Strangely Consistent

Theory, practice, and languages, braided together

The -c flag

The p6cc contest is underway. Yay.

[Coke]++ discovered on the channel that Rakudo nom didn't have a -c flag. The five base-test files all syntax-check the corresponding code files using the -c flag. Which made Rakudo nom and the base-test files incompatible. Oh noes.

<moritz> moritz-- # not reviewing the test harness properly

The fault is even more mine, of course, since I wrote the test harness. And I may be an "early adopter" with Perl 6, but I'm always very late at switching over to a new Rakudo branch.

I was late at switching over to ng, back when it was still called ng. And I'm late this time in switching over from b (the new name for ng, since the n stands for "new" and ng isn't new anymore) to nom (the new "new").

I'll take the leap any day now, I promise.

moritz++ was quick in patching up the -c omission.

<dalek> rakudo/nom: a9bead6 | moritz++ | src/ (2 files):
<dalek> rakudo/nom: reimplement -c command line option
<dalek> rakudo/nom: review:
<moritz> masak: there you go
<masak> moritz++

What this means in practice is: you can't use the latest Rakudo nom compiler release to solve the p6cc problems. Not without modifying the base-test files anyway. But you can use the bleeding-edge git checkout of the nom branch.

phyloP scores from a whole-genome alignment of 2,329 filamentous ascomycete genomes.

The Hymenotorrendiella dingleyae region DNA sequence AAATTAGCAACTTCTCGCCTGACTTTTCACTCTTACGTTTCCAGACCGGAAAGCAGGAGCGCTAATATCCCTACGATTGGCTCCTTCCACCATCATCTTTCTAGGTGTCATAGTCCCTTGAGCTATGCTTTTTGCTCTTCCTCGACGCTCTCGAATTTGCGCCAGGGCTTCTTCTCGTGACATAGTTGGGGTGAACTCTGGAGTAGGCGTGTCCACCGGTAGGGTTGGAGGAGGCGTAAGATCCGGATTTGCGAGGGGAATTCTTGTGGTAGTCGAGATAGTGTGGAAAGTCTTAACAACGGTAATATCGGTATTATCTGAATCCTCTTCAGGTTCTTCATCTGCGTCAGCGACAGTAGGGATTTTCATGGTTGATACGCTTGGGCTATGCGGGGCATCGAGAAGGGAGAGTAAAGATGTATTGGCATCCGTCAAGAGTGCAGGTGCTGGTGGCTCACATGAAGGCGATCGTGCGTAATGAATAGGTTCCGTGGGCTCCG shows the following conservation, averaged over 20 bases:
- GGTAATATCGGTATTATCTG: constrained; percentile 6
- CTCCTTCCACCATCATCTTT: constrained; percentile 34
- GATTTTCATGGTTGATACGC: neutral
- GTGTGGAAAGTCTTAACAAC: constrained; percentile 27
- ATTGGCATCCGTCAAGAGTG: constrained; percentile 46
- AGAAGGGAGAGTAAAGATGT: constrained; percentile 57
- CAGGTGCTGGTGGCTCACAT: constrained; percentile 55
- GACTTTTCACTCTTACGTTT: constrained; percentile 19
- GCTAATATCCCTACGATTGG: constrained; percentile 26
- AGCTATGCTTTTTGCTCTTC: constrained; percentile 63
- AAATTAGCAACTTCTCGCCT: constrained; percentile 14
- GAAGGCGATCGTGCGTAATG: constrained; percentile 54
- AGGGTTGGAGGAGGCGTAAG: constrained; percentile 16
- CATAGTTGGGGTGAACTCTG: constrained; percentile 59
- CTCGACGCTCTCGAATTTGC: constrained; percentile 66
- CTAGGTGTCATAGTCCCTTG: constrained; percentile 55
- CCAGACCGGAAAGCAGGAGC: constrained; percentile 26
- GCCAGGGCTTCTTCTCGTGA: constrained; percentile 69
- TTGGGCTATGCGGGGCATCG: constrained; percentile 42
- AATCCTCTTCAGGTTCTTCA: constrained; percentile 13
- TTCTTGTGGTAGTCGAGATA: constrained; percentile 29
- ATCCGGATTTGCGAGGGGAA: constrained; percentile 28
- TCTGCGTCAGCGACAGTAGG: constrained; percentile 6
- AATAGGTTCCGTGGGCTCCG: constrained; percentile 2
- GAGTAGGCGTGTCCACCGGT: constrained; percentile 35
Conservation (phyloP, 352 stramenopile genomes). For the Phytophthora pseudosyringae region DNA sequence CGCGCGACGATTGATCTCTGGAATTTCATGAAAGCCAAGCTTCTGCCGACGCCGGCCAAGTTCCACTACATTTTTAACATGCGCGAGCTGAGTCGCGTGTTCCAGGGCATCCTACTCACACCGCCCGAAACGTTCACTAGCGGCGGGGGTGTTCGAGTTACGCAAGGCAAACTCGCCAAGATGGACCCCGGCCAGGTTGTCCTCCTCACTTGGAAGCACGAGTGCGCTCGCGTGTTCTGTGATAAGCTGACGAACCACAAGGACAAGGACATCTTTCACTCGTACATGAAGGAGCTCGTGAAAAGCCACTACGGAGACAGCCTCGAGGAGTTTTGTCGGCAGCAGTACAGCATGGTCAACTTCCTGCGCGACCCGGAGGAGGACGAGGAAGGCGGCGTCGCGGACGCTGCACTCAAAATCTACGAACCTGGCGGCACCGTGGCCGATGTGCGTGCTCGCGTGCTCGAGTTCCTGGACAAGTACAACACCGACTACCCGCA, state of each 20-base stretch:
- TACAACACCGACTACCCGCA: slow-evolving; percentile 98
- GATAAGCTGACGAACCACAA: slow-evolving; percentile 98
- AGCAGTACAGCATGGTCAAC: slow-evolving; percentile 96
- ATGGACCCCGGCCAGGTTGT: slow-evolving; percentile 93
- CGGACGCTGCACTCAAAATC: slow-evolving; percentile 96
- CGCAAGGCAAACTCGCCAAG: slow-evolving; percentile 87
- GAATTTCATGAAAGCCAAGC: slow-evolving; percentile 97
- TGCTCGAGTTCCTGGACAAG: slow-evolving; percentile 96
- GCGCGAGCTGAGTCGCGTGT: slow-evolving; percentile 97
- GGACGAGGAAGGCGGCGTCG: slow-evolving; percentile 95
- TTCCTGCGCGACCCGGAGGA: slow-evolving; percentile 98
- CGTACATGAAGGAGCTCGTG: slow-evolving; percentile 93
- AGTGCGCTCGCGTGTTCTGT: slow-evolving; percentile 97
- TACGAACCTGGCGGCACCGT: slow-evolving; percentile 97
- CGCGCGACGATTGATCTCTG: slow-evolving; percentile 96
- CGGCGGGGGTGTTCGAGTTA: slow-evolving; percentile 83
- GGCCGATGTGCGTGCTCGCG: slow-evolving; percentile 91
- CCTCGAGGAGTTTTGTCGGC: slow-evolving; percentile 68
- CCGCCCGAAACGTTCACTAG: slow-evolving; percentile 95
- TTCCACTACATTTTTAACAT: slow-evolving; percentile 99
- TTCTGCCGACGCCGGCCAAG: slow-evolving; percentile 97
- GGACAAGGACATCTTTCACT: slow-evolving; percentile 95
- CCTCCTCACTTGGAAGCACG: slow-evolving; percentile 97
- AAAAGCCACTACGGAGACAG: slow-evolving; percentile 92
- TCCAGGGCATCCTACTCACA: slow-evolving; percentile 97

If you're on either Niecza or Rakudo b, things should be fine: those have a working -c flag already.

Those are the breaks. Perl 6 is evolving, and the mat is constantly being pulled out from under us. To keep up, one has to do a jig now and then.

We added a NOTES file to keep track of information of this kind that we didn't manage to get into the contest instructions.

On the channel, we also had some nice concluding discussion about the nature of the -c flag.

<moritz> to me it felt a bit like a cheat
<moritz> because there is already some mechanism for specifying the target stage
<moritz> but it's too tightly coupled to the output from the existing stages to
         be easily usable
<moritz> so I feel like hijacking an existing mechanism
<masak> I guess.
<masak> in some sense, "checking syntax" isn't so much of a compiler stage as...
        a decision not to go past a certain compiler stage.
<TimToady> in a sense, -c adds the final CHECK, that just exits with status
<masak> right.
<TimToady> it can even be implemented that way, since CHECKS do lifo order
<masak> "everything turns out to be yet another setting" :)
<TimToady> yes, it could also be done with a variant setting, but that seems
           a bit heavyweight
<TimToady> otoh, it would be possible to sneak CHECK pushes in before the -c,
           so maybe a setting is the cleaner way